You Might Need a Clairvoyant
Wondering how you might fare when searching for a new home in 2018? You might compare it to hitting a moving target. A lot of forces are at play when it comes to the real estate forecast for 2018. Moreover, the realization among experts that many of the projections for 2017 did not come to fruition lends to a cautious approach as they peer into the crystal ball for this year.
Financers and lending specialists such as Todd Lubar, president of TDL Global Ventures, LLC, are examining all the potential impacts on the market as trends and legislation continue to unfold. For Lubar and others who focus on making a dream come true for the underserved in the house-buying market, the influences of mortgage rates, availability, new federal tax laws, and price swings weigh heavily when steering buyers in the right direction, especially first-timers.
A Quick Look at Demand
Though the general consensus for 2017 predicted a slight rise in construction of new homes, this did not happen, according to an article in Forbes. Forecasters are therefore cautious about predicting the rate of new construction in 2018. In fact, a dearth in the real estate inventory during 2017 helped dictate the market in general. According to two major realtors in the U.S., Redfin and Zillow, inventory actually plunged in 2017.
The demand will depend upon how many decide to sell their current homes in 2018, how much the value of land rises for new construction, the availability of skilled workers, pricing of building materials, and density ordinances. Lubar says lenders must keep their fingers on the pulse of each variable in order to help new buyers enter the market.
Demand will also depend upon the ability of consumers to buy a home. The president’s recent signing of a law that reduces the amount of mortgage interest owners can write off, as well as changes to property tax deductions, fog the forecast as the effects of these recently signed laws remain unseen so early in 2018.
In the meantime, opinion generally appears to be brighter than in 2017. A rising percentage of homebuilders say they are expecting supply and home-buying conditions to improve at least slightly in 2018. A Market Watch website report says that six industry groups are projecting the rate of homes to rise at roughly a 2 percent lower rate than in the past two years. Essentially, the hike in prices will not cease but will slow, according to these economists.
Lubar, too, remains optimistic as new buying markets arise from a changing financial environment. New markets may bring new approaches from sellers, the type of innovations Lubar seeks for clientele demanding a more workable approach to buying a home.
The Skinny on Mortgage Rates
The feds hiked mortgage rates on short-term loans three times in 2017, but home loan rates only ticked up nominally. Most industry analysts see the mortgage rate climaxing somewhere between 4 and 5 percent in 2018—still low in historical terms. Still, many are not certain which impacts will drive lower rates, according to the Forbes article.
Will Renting Win Out in 2018?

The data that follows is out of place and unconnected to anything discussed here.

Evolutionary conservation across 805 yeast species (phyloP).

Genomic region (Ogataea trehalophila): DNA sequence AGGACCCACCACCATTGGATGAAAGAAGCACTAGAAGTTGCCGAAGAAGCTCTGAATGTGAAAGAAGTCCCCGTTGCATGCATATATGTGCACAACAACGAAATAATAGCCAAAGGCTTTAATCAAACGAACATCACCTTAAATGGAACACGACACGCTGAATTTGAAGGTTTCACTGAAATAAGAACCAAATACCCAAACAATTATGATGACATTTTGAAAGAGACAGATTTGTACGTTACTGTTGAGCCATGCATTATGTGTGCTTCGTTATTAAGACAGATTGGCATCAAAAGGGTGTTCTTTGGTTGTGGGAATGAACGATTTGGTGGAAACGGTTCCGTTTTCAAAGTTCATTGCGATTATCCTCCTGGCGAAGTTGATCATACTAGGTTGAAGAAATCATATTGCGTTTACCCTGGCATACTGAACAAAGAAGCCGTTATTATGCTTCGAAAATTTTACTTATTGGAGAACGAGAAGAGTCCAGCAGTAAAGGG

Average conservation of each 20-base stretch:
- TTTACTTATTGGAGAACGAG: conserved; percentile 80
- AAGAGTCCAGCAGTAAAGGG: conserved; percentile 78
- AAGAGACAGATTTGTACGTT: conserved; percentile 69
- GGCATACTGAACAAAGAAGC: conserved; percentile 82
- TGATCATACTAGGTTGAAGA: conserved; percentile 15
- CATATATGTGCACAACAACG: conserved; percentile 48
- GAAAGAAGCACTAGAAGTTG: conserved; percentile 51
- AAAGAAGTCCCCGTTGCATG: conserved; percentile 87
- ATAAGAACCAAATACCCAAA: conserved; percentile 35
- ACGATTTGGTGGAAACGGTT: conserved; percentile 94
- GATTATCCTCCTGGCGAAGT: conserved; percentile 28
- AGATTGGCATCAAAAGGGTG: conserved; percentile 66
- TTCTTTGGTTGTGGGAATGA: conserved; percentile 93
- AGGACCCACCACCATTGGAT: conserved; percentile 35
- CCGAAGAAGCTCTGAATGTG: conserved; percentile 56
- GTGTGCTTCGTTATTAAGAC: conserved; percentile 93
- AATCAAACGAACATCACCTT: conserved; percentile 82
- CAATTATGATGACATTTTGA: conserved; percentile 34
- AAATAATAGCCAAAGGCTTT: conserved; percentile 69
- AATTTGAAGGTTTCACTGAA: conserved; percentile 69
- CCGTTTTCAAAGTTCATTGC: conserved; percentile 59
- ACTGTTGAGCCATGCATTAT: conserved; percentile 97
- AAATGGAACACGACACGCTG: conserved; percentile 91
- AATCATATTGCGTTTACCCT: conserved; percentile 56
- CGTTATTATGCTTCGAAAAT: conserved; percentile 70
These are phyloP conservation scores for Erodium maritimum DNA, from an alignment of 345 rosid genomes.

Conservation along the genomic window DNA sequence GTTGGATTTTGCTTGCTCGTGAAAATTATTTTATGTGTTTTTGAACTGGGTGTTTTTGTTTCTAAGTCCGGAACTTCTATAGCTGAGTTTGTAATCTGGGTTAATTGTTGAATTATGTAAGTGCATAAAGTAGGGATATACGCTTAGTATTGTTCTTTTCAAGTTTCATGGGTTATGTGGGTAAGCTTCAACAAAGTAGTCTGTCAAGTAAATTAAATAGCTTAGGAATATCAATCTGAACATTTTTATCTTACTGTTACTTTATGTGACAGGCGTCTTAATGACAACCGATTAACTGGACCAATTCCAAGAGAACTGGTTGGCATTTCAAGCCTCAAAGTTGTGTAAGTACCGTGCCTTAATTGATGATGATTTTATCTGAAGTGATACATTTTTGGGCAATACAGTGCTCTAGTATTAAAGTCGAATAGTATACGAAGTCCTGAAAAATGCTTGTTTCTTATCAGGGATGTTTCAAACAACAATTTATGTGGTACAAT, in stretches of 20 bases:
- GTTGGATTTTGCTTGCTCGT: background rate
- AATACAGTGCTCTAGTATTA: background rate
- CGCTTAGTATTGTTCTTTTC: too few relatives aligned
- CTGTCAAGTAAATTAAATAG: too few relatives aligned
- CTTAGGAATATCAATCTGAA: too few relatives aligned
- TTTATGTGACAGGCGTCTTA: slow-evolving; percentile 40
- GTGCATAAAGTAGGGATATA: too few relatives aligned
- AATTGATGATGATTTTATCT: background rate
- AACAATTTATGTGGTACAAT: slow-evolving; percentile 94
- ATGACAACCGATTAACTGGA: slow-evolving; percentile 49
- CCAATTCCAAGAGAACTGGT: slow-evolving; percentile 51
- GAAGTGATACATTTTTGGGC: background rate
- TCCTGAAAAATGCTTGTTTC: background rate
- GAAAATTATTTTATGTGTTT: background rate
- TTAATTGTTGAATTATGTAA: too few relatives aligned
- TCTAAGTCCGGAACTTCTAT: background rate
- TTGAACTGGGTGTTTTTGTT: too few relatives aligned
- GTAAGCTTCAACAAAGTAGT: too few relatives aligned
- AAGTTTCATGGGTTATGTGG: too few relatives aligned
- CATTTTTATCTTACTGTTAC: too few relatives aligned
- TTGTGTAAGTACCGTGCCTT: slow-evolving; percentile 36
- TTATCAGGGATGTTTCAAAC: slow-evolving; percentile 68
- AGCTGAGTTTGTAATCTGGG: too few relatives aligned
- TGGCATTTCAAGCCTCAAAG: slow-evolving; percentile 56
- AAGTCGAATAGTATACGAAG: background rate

Shortly after the housing crisis of 2008 and 2009, many gravitated to renting as a short-term solution to their housing situations, especially those who had mortgages being foreclosed on. Experts tend to believe that given the new tax laws, the affordability of a new home, especially upscale homes, will become more prohibitive in 2018. Because the new federal law also increases restrictions on state and local tax deductions, the ability of rising buyer markets—namely millennials—to buy the home of their desires will diminish in 2018.
If this happens, landlords, builders, and property owners in general will be deterring their efforts on the rental market rather than the buying market.
It’s Also About the Economy
Though home prices climbed in the previous two years, experts believe historically low interest rates, historically low unemployment, continuing rises in the stock market, and their corresponding benefit to 401Ks may counter any of the aforementioned negative effects on the ability of buyers to afford a new or existing home. Again, however, lies the caveat: These are all affected by whether a current homeowner is better off staying where he or she is at if the economy does not drastically improve, not to mention whether home developers see the economy ripe enough to increase their inventory.
Lubar Advocates Flexibility in 2018
Back to Lubar, whose nearly 20 years of experience in the home financing and loan industry provides keen insight on the prospects for 2018 – he maintains that buyers best be flexible in such a shifting environment.
For example, millennials may need to adjust their expectations on the type of house they buy and where, according to Lubar. He says the rocketing markets of a Seattle, San Francisco-Oakland-Hayward, Las Vegas, Long Island, Boulder, or Anaheim metro areas may not fit into a new buyer’s financial schematic. However, something nearby those areas or in flatter valuation zones, whose appeal is stability in prices and re-sales, might prove a prudent choice.
Whatever 2018 brings, Lubar insists that buyers should remain agile and flexible. In essence, the earth continues to move below our feet when it comes to the housing market and affordability of homes.